Camel Jockeys: Popular Arab sport costs Pakistani boy his sanity

Published: July 13, 2017
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PHOTO: EXPRESS

PHOTO: EXPRESS

FAISALABAD: Twenty three-year-old Muhammad Shafiq struggles to cope up with his laundry job in Faisalabad’s Child Protection and Welfare Bureau (CPWB), a government organisation that rehabilitates special and deprived children.

He is working on a two-year contract on a monthly salary of Rs17,000 and resides in one of the compounds provided by the CPWB. The CPWB’s Supervisor Ghulam Murtaza says the young man is mentally unfit. He says that Shafiq, like many others in the district, is suffering because of the abuse faced as a child camel jockey in the Gulf States.

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Shafiq’s case is not an isolated one. At least hundreds of boys who returned to Pakistan in deplorable conditions years ago are still suffering from the trauma.

The sport, popularity of which rivals that of Formula One, was for years powered by the key ingredient of young boys as jockeys. Being young, they were light and would scream loudly spurring the camels. A steady supply of children from Pakistan satiated the hunger for such jockeys.

The practice continued unabated till the early 2000s when laws, and some technology, sought to put an end to this dark chapter. In 2002, Pakistan ratified the Prevention and Control of Human Trafficking Ordinance (PACHTO) banning trafficking of children to the UAE and other Arab countries.

The same year, the UAE also introduced laws against the use of children under the age of 15 as camel jockeys. However, this law was not actively enforced till 2005 when the Unicef and some other organisations helped end the trend of using boys as camel jockeys.

A lifetime of pain

Born on July 8, 1994, in Dera Ghazi Khan, Shafiq could not even recall his mother’s name or any of his siblings due to his unfit mental condition. While speaking to The Express Tribune he said, “My father passed away in 2002 but I do not know my mother’s whereabouts.” He added, “My aunt Kausar Bibi took me to her house after the death of my father.”

“I do not remember the exact date but it was in 2002 when my aunt sent me to Dubai. She sold me to Sheikh Muhammad Bin Irshad for 500 dirhams, who was a police incharge,” he revealed.

Shafiq added, “Irshad sent us to a camel farm situated in Abu Dhabi where we remained there for over three years.”

He lamented, “I used to work from morning to night and my duties included cleaning the camels, training them, setting up tents and take part in camel races for which I was given training for six months.”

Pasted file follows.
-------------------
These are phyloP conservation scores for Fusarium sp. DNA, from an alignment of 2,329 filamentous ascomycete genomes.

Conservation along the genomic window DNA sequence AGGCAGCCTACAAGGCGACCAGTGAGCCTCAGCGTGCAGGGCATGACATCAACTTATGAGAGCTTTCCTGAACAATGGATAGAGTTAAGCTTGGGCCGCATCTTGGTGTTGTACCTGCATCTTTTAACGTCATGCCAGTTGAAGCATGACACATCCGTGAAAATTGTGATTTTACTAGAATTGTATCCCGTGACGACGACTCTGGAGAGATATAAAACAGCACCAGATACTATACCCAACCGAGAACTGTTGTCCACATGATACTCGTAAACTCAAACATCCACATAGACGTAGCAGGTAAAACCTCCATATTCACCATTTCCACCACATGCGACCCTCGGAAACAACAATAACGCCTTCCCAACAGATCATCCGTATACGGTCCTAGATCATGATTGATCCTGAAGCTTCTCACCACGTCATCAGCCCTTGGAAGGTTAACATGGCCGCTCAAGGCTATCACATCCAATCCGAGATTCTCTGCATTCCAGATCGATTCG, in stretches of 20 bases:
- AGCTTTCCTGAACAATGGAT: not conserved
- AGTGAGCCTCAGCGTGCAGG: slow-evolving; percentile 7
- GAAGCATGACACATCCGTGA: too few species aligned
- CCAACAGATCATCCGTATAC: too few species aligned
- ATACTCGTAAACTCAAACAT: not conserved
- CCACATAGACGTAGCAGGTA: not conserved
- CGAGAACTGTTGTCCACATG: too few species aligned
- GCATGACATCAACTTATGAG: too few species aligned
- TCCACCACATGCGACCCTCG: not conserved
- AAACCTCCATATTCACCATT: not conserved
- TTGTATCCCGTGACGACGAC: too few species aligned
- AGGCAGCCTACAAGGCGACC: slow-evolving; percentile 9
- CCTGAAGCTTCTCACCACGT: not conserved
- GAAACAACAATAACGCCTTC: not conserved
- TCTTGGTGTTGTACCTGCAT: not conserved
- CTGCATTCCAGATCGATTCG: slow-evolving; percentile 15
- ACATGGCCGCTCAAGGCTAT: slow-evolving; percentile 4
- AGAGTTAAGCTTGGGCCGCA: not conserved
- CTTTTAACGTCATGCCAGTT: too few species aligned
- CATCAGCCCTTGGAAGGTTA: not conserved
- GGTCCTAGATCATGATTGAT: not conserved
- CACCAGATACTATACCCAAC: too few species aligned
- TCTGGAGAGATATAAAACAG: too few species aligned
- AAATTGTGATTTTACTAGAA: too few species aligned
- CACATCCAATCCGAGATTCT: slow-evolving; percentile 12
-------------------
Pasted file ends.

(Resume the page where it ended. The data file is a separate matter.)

“During this period, I was severely beaten and tortured by the trainers. I also suffered injuries after falling off camels during different races,” he pointed out.

Shafiq tells The Express Tribune, “Such incidents are common in a camel race and those people used to torture us when we made mistakes.”

He claimed that he won a number of races during his stay in UAE but he was never given a single penny. “My caretakers would use the prize money. Initially, I was scared but later I learnt the camel riding skills. I used to work seven days a week in extreme heat.”

He maintained, “I was not given any remuneration or cash by the Sheikh but I know that camel jockeys are paid between 800 and 2,000 dirhams a month and 50 to 100 dirhams for winning a race.”

Shafiq elaborated that he took part in around 70 camel races. Many children died during the races when they fell off from the camels. “I am one of the lucky ones, who were recovered from the clutches of the Sheikh in 2005 due to the joint efforts of the Pakistani and UAE governments.”

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Bitter truth

When Shafiq returned from UAE, none of his relatives came to receive him and he had nowhere to go. He was handed over to the Child Protection and Welfare Bureau, Lahore.  “I lived there till the age of 18 years. Although, there was a school in the CPWB but I could not get education due to my weak mental condition.”

He said, “Consequently, I was provided laundry training in the CPWB and was given the assignment of the laundry boy.”

He remarked, “In the meantime, I tried to contact my relatives but everyone was hesitant to talk and provide accommodation to me.”

Shafiq informed The Express Tribune, “I have filed a case in the court against my aunt for the recovery of money which is pending. However, I have received an amount of Rs1.1 million from the Dubai government and I will use the money to get settled and intend to continue my laundry job at CPWB.”

 

Published in The Express Tribune, July 13th, 2017.

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Reader Comments (3)

  • Necromancer
    Jul 13, 2017 - 5:56PM

    Shameful people Arabs, Barbaric I hope trump nukes them asap Recommend

  • Khadim Hussain
    Jul 13, 2017 - 7:33PM

    Thankfully, this cruel practice has ended now. it was indeed cruel, or rather inhuman to say the least.Recommend

  • Bunny Rabbit
    Jul 13, 2017 - 8:14PM

    Thank the gods above – hes alive and lucky. The rich arabs think the world of themselves .Recommend

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